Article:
RSS:

Newsletter subscribe:

1st Editorial Board Meeting

  • 10
  • Feb
  • 14

1st Editorial Board Meeting

Building Britain's Future? The construction workforce after Brexit

Date of Editorial Board meeting: 
Publication date: 
Thursday, November 30, 2017
Abstract in English: 
The construction industry is of vital strategic importance to the UK. A healthy construction industry will be essential if we are to build the homes, commercial property and infrastructure that our economy and our country needs. Yet the construction industry faces a grave threat from Brexit. We have identified three significant challenges facing the construction industry: Productivity growth in construction has been stagnant, Construction faces severe and growing skills shortages, Construction has become increasingly reliant on EU migration.
File: 
Country of publication: 
Cover page image: 
Number of pages: 
53
Share: 

Building the workforce of the future: Learning from Grow with Google

Date of Editorial Board meeting: 
Publication date: 
Monday, June 25, 2018
Abstract in English: 
Digital skills are vital for individuals and national economies to prosper in a rapidly-changing world, benefiting from the opportunities of digital and remaining resilient to potential risks. More than 90 per cent of jobs in some categories now demand digital skills. Yet in 2016, just 56 per cent of Europeans had adequate digital skills for the world they live in, and 37 per cent of the workforce lacked adequate digital skills. In this project we examined the development and approach of Grow with Google, a project which operates through national programmes matched closely to the contexts and needs of individual countries, in six case study countries (Sweden, Germany, France, Spain, Italy and Nigeria) in order to identify key themes and learning to support ongoing good practice in growing a digital skills ecosystem.
File: 
Country of publication: 
Cover page image: 
Number of pages: 
60
Share: 

Challenges and Perspectives for a Sustainable Transformation in the EU’s Eastern Neighbourhood

Date of Editorial Board meeting: 
Publication date: 
Monday, February 26, 2018
Abstract in English: 
Since it was launched in May 2009, the Eastern Partnership (hereinafter EaP) aimed to provide for political association and economic integration of the EaP states with the EU, having as its main goal the creation of a stable, prosperous and secure Eastern neighbourhood. The EaP has been a heterogeneous creation since it combined states with different ambitions and was perceived in different ways by the EU and its partners. Armenia, Azerbaijan and Belarus, with some exceptions in the case of Armenia at the beginning, have considered the EaP as a practical platform with which to facilitate people-to-people contacts, sectorial and economic cooperation with the EU. Georgia, Moldova and Ukraine on the contrary have viewed the EaP as an opportunity to advance political and economic ties with the EU, that would later lead to a membership perspective.
File: 
Country of publication: 
Cover page image: 
Number of pages: 
21
Share: 

The price of success, the benefit of setbacks: Alternative futures of EU-Ukraine relations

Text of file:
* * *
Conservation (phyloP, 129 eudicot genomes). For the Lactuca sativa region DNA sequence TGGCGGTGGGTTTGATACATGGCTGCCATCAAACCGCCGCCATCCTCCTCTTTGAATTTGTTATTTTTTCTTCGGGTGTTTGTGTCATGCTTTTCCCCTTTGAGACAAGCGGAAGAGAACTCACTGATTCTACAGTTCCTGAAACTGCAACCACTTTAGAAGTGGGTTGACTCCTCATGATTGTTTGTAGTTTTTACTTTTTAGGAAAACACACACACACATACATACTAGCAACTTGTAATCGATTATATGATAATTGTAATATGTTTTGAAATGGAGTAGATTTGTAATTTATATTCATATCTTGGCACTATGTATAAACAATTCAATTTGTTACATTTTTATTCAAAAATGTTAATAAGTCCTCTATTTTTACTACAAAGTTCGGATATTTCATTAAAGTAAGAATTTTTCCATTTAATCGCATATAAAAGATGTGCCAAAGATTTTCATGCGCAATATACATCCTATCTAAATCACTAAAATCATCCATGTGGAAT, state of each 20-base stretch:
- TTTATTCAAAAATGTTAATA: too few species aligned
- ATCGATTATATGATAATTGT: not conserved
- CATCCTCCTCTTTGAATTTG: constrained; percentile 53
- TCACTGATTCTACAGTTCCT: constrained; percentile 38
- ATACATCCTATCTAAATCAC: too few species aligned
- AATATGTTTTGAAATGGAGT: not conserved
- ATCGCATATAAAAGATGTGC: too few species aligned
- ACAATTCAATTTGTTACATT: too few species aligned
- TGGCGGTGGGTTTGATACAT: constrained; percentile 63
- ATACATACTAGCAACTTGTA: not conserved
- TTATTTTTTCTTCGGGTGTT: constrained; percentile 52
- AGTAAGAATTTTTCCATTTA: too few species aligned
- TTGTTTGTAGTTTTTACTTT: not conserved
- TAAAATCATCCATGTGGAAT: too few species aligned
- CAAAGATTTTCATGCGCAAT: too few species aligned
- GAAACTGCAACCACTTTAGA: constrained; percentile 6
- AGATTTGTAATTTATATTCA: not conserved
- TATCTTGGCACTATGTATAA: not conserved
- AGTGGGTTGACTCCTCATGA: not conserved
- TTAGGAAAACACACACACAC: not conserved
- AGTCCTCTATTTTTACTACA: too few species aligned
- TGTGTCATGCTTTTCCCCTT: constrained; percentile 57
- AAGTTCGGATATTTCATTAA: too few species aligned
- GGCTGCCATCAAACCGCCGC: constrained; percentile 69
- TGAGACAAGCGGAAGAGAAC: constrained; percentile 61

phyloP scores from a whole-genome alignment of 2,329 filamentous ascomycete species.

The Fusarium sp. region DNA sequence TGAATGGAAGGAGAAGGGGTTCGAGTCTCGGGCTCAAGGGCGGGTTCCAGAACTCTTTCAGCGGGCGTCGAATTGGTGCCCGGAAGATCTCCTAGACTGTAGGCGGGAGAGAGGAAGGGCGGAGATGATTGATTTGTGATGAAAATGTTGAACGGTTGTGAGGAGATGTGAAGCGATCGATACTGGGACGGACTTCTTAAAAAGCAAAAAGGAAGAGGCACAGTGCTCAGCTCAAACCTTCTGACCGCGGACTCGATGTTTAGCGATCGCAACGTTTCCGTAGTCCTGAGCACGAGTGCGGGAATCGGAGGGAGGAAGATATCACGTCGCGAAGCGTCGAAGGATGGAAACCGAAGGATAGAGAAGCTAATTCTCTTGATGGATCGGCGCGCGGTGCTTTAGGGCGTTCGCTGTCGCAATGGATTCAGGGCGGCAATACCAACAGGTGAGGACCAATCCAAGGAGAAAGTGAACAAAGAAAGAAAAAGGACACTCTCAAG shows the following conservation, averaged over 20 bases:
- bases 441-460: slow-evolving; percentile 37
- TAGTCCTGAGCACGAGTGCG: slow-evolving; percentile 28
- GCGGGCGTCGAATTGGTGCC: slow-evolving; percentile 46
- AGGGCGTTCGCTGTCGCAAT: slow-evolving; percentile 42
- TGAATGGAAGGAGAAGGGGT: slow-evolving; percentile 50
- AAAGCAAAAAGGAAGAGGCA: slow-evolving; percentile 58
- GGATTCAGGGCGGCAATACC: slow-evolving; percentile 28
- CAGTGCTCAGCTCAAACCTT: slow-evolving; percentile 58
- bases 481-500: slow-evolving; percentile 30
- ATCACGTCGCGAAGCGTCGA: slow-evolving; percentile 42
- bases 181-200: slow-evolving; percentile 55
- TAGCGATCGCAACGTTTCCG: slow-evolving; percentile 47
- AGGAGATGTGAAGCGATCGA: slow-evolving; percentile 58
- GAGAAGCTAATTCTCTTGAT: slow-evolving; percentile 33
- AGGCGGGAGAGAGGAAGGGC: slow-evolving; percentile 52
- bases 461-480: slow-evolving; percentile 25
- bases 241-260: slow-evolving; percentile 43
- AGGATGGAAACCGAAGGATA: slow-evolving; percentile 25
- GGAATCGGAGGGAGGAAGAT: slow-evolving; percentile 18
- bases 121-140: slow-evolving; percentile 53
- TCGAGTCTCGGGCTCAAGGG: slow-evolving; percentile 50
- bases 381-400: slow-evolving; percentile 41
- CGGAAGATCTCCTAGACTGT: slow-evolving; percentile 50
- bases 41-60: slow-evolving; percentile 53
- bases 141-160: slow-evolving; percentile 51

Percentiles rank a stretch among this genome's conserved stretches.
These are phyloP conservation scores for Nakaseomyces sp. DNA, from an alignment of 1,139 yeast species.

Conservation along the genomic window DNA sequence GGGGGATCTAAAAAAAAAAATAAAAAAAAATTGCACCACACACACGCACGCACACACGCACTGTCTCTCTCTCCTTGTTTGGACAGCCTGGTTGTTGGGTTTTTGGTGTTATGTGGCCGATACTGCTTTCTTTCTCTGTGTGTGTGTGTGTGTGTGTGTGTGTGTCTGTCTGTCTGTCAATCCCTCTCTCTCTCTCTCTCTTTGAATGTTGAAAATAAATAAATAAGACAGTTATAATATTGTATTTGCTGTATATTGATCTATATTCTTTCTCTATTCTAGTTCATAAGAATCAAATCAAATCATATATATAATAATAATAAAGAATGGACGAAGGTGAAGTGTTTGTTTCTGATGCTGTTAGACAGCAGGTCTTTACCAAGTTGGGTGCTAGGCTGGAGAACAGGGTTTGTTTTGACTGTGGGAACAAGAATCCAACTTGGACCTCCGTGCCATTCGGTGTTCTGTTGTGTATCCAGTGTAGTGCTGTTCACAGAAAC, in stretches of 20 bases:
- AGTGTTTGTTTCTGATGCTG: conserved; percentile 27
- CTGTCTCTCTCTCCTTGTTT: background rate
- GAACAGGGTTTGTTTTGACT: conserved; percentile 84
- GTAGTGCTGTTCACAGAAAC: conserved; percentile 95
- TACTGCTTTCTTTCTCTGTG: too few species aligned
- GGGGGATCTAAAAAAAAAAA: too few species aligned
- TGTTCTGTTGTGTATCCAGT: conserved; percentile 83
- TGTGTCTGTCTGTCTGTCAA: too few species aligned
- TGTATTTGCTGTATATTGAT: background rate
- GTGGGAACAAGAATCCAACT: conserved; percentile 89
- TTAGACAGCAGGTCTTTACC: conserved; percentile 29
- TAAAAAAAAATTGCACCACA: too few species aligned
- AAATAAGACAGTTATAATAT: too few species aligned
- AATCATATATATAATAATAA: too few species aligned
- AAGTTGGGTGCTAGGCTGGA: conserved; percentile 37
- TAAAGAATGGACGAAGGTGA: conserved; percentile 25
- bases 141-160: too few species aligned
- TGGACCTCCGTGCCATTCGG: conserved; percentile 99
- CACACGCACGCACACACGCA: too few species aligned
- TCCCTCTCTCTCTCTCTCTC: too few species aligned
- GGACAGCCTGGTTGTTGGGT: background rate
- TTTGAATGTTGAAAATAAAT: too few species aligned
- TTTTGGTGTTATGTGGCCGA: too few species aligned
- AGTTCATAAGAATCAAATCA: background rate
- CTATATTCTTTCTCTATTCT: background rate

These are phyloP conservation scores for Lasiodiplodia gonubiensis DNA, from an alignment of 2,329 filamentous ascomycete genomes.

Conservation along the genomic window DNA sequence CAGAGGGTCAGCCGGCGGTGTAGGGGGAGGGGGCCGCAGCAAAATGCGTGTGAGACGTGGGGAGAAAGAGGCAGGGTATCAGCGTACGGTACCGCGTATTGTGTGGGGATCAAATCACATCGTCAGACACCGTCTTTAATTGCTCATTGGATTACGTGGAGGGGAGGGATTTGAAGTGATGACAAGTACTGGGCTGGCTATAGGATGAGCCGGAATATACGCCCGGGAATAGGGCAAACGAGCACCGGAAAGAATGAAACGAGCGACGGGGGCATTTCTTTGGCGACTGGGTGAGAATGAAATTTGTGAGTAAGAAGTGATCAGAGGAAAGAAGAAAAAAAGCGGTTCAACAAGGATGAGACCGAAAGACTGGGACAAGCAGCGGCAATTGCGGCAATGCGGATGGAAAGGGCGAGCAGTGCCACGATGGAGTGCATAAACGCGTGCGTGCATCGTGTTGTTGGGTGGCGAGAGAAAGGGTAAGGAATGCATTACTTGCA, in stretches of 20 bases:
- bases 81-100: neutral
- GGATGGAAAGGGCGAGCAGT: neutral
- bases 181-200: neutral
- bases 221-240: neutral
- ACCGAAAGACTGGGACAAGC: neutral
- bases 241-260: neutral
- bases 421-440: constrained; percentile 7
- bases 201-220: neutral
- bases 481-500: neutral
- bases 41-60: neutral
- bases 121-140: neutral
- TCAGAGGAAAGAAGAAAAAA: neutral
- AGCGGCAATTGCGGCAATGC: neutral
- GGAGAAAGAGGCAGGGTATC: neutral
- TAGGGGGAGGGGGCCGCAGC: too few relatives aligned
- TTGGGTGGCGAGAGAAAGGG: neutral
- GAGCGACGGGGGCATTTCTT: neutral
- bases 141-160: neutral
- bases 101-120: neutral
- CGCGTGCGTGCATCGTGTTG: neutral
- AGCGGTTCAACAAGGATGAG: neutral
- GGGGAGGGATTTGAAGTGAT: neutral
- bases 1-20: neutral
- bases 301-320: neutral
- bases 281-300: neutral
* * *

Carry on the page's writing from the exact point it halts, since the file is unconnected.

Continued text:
Date of Editorial Board meeting: 
Publication date: 
Friday, June 29, 2018
Abstract in English: 
This article explores the various futures of relations between the European Union (EU) and Ukraine. After distilling two major drivers we construct a future compass in order to conceive of four futures of relations between the EU and Ukraine. Our scenarios aim to challenge deep-rooted assumptions on the EU’s neighbourhood with Ukraine: How will the politico-economic challenges in the European countries influence the EU’s approach towards the East? Will more EU engagement in Ukraine contribute to enduring peace? Does peace always come with stability? Which prospects does the idea of Intermarium have? Are the pivotal transformation players in Ukraine indeed oligarchs or rather small- and medium-sized entrepreneurs? After presenting our scenarios, we propose indicators to know in the years to come, along which path future relations do develop. By unearthing surprising developments we hope to provoke innovative thoughts on Eastern Europe in times of post truth societies, confrontation between states and hybrid warfare.
File: 
Country of publication: 
Cover page image: 
Number of pages: 
12
Share: 

EU defence capability development – Plans, priorities, projects

Date of Editorial Board meeting: 
Publication date: 
Monday, June 25, 2018
Abstract in English: 
Enthusiasts of strategic studies will be familiar with the tripartite, quasi-mathematical equation of ends, ways and means. Over a period of 18 months or so – beginning in June 2016 with the publication of the EU Global Strategy (EUGS) and culminating with Permanent Structured Cooperation (PESCO) in December 2017 – the European Union has made strides on both ends and ways for greater cooperation in the area of defence. On ends, the EUGS has made clear that while Europeans ‘live in times of existential crisis’ the EU aims to improve security, democracy and prosperity and to invest in the resilience of states and societies in its wider neighbourhood in an integrated manner, while also supporting cooperative regional orders and a rules-based global order. On ways, the EUGS indicates that the Union must develop full spectrum capabilities as part of its overall approach to foreign and security policy and it must ‘systematically encourage defence cooperation and strive to create a solid European defence industry’. On means, however, there is still some way to go before the EU has the defence capabilities required to meet its strategic objectives. Despite the publication of an Implementation Plan on Security and Defence (IPSD), the development of a Coordinated Annual Review on Defence (CARD), a European Defence Fund (EDF) and PESCO, there are challenges related to defence capability development in a Union of 28 – soon to be 27 – member states.